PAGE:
Arianna Mbunwe said she was fed up when her school appeared to remain silent last year during protests that followed the death of African American George Floyd in police custody in Minnesota.
Mbunwe, a junior at the University of Georgia (UGA), ignited a debate over so-called "cancel culture" when she opened a Twitter account called "ariexposesuga" to call attention to what she perceived as racially offensive incidents on campus.
In September 2020, she posted screenshots of messages from a group chat among University of Georgia Lambda Chi Alpha fraternity members. One fraternity brother posted: "Lord give me the strength to not call that woman [Mbunwe] a racial slur."
The fraternity chapter self-suspended indefinitely in response.
"I just wanted people to realize what they were doing was wrong and change their behavior for the better," Mbunwe said through email. "Sometimes it worked and sometimes it didn't, but that's their own free will."
Not all of Mbunwe's classmates saw it that way. Some accused Mbunwe of perpetuating cancel culture, a pattern of ostracizing, boycotting and publicly shaming people or organizations over perceived offenses.
"It created, especially at UGA, an anti-cancel culture," said sophomore Patrick Mosley, political affairs director of his school's chapter of College Democrats. "Especially if you're outside of that more liberal sector of UGA."
Meredith Clark, assistant professor in the Department of Media Studies at the University of Virginia-Charlottesville, defends cancel culture as "an expression of agency, a choice to withdraw one's attention from someone or something whose values, (in)action, or speech are so offensive, one no longer wishes to grace them with their presence, time, and money," she wrote in the journal Communication and the Public in October 2020.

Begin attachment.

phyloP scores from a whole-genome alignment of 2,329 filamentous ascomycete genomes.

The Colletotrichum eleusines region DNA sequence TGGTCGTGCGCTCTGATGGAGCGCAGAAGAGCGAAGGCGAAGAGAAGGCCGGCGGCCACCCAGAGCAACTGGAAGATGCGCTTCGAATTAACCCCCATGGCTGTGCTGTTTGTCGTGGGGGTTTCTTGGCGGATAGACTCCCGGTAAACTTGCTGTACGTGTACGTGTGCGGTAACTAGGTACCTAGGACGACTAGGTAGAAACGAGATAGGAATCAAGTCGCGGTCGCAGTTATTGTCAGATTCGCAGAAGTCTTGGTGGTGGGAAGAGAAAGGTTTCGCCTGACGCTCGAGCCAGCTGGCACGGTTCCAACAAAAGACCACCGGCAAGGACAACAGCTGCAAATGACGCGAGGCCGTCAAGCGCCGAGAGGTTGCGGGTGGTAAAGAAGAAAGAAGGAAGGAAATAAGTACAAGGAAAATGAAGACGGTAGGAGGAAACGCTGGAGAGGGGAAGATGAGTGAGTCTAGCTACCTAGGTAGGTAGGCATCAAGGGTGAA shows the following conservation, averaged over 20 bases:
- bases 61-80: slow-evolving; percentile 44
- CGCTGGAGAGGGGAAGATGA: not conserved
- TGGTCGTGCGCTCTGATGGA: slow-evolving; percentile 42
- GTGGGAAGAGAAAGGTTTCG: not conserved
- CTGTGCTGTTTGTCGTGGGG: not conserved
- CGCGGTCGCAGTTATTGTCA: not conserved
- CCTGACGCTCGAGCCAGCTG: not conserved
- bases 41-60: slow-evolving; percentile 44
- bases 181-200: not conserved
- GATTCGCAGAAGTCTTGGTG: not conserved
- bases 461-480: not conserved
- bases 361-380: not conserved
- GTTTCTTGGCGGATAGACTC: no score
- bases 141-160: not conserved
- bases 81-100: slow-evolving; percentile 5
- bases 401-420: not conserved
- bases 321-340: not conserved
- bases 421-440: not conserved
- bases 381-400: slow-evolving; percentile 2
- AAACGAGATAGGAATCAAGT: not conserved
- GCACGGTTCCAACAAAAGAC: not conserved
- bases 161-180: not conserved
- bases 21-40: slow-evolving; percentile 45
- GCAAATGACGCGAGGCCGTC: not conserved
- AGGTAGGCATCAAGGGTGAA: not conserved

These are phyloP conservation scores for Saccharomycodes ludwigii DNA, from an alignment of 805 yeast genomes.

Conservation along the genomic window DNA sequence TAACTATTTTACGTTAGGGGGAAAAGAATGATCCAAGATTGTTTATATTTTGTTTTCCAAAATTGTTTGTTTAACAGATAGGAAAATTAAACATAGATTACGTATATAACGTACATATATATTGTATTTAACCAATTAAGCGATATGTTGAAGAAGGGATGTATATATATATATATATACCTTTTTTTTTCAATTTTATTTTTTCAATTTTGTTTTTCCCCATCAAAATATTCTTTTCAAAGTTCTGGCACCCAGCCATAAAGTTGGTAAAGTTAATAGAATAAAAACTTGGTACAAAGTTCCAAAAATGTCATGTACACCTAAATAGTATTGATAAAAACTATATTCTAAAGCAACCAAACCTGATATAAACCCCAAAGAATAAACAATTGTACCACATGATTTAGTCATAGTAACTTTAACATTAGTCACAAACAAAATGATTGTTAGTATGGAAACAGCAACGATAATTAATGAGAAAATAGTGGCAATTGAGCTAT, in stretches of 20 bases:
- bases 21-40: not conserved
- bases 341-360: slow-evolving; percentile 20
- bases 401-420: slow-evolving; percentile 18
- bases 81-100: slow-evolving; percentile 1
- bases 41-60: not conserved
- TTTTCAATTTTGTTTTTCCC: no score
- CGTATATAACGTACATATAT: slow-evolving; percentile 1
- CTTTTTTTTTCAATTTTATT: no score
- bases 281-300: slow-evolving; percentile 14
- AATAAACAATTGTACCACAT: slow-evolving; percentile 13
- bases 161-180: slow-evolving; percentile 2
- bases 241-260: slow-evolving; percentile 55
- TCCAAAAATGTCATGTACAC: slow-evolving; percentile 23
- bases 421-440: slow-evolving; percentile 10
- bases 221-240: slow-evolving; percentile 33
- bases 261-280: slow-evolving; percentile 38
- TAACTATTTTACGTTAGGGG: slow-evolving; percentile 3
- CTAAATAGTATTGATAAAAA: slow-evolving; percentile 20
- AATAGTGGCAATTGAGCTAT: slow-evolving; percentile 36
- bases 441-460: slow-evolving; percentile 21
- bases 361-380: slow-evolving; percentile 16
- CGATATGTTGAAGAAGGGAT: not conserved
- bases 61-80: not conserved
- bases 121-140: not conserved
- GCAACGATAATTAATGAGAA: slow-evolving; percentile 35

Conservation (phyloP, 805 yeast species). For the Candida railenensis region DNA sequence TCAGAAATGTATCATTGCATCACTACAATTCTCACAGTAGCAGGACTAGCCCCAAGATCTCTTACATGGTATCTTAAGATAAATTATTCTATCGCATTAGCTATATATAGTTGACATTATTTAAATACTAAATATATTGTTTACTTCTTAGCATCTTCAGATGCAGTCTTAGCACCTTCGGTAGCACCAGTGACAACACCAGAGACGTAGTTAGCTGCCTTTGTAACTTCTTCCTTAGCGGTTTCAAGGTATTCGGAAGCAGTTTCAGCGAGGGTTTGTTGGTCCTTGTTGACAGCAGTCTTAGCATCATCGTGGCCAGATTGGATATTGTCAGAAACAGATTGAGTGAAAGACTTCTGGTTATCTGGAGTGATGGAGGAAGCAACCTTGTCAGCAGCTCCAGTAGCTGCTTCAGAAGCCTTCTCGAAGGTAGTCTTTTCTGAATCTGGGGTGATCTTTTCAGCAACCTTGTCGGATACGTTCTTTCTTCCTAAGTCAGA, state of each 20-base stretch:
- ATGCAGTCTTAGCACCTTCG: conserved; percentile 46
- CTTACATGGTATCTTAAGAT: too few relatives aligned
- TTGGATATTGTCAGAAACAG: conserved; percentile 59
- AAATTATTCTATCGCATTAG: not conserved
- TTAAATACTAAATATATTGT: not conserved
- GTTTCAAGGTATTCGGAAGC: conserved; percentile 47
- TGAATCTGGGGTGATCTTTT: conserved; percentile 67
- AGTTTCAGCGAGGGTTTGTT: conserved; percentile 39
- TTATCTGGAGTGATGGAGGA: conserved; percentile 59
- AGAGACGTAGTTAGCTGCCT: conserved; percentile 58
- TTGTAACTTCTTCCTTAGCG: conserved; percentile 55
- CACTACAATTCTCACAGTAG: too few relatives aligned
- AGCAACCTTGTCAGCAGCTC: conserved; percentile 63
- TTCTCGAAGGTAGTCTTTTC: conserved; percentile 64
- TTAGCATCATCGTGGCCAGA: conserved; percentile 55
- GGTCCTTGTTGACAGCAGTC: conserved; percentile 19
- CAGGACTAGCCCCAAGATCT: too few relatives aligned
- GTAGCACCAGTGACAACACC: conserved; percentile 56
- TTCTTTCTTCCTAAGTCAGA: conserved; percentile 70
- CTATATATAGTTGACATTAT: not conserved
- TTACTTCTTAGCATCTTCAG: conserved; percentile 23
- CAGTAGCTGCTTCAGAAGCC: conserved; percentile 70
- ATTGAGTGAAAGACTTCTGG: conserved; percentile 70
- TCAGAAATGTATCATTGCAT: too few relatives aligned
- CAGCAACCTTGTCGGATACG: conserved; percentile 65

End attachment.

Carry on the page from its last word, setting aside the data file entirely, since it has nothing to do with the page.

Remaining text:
But canceling, which usually targets celebrities, politicians and companies, tends to drive a wedge between progressive liberals and social conservatives, according to Pippa Norris of Harvard University's Kennedy School of Government.
"The public outing of heretics and dissenters is nothing new, as exemplified by the fanatical prosecution of religious nonconformists, the medieval punishment by stocks and pillory in the town square, or the notorious Salem witch trials," Norris wrote in August 2020.
In today's context, there is genuine concern if legitimate criticism has morphed into "a tidal wave eroding tolerance of … free speech, and enforcing a progressive or left-wing orthodoxy among professors, administrators, and student," she continued.
"But is there evidence, beyond some specific anecdotes, that this has actually occurred?"
Poll: Threat to freedom
A majority of Americans — both liberal and conservative — think so: A new Harvard CAPS-Harris poll shared exclusively with The Hill newspaper found 64% of Americans perceive cancel culture as a threat to freedom. Many students complain on social media that cancel culture has gone too far, dividing people on lines of race, gender, political views, age and class.
Mimi Groves, an incoming freshman at the University of Tennessee-Knoxville, was pressured to withdraw after a Snapchat video circulated of her when she was 15, using a word considered a racial slur. The video was three seconds long and three years old.
The controversy didn't erupt until May 2020 when Groves urged people in a tweet to "protest, donate, sign a petition, rally, do something" in support of the Black Lives Matter movement, as reported by The New York Times. A former classmate objected to her tweet, citing the three-year-old slur, and recirculated the video.
Groves was swiftly removed from her university's cheer team and soon withdrew from the school after receiving pressure from admissions officials, she told The New York Times. VOA's attempts to reach her were unsuccessful.